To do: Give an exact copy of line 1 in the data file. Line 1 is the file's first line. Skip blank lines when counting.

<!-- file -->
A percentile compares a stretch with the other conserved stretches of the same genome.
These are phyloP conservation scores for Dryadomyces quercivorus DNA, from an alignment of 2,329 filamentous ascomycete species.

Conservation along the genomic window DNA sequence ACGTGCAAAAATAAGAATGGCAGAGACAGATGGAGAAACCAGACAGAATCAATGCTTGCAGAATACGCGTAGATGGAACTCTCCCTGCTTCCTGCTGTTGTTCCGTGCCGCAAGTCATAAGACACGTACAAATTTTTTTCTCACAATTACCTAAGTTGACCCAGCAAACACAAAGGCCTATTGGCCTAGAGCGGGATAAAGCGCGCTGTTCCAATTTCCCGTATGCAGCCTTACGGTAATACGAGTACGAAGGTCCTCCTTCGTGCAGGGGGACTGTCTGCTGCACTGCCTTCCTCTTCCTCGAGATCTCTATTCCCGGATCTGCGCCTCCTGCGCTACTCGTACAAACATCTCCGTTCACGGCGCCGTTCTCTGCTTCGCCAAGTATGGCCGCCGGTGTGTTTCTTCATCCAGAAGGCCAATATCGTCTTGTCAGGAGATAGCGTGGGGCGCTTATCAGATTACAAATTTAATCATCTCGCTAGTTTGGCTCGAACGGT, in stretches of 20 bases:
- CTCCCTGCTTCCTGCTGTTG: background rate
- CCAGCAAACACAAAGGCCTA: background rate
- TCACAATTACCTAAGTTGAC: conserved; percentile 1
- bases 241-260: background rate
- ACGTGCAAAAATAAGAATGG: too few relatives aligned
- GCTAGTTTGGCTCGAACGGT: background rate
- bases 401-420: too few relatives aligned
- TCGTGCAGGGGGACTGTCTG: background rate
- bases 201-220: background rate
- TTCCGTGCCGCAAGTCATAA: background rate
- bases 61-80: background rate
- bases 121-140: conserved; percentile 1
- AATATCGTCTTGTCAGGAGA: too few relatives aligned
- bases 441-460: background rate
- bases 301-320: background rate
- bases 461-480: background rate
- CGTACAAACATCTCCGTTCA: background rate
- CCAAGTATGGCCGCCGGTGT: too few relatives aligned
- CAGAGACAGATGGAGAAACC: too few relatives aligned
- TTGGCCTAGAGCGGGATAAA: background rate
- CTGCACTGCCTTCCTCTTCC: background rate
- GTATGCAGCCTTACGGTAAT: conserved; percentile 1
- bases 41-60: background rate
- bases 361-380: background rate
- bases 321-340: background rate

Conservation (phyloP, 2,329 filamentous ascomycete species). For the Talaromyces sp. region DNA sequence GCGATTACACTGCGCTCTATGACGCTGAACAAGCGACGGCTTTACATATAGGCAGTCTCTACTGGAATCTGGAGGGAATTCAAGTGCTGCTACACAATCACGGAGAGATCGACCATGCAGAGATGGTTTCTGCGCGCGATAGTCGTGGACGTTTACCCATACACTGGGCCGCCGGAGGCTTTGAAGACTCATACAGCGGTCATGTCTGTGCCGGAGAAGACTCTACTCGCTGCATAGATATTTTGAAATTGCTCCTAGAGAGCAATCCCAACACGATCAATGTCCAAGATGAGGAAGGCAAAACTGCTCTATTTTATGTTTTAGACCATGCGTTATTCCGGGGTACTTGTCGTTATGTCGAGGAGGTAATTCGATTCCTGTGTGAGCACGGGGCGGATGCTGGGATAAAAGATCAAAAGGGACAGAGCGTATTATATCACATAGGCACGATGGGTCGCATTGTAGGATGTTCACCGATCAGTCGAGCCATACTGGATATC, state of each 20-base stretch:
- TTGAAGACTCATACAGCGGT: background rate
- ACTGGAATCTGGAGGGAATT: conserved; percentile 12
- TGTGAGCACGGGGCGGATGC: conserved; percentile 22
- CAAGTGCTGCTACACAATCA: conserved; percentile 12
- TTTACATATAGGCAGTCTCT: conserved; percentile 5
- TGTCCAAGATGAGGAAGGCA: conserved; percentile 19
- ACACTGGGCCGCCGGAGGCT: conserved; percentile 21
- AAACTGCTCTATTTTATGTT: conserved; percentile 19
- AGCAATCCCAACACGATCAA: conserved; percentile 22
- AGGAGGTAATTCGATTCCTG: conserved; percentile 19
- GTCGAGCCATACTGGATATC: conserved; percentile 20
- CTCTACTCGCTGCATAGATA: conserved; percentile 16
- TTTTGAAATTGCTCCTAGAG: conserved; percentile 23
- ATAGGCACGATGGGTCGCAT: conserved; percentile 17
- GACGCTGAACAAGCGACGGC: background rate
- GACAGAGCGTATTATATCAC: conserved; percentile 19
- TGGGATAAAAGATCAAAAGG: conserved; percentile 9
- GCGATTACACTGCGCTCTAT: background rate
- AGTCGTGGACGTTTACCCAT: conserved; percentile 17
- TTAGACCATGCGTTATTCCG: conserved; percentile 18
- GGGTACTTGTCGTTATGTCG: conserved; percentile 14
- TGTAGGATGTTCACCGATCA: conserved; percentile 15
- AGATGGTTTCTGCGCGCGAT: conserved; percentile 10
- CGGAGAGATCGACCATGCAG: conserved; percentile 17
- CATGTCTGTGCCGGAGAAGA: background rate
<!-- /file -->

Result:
A percentile compares a stretch with the other conserved stretches of the same genome.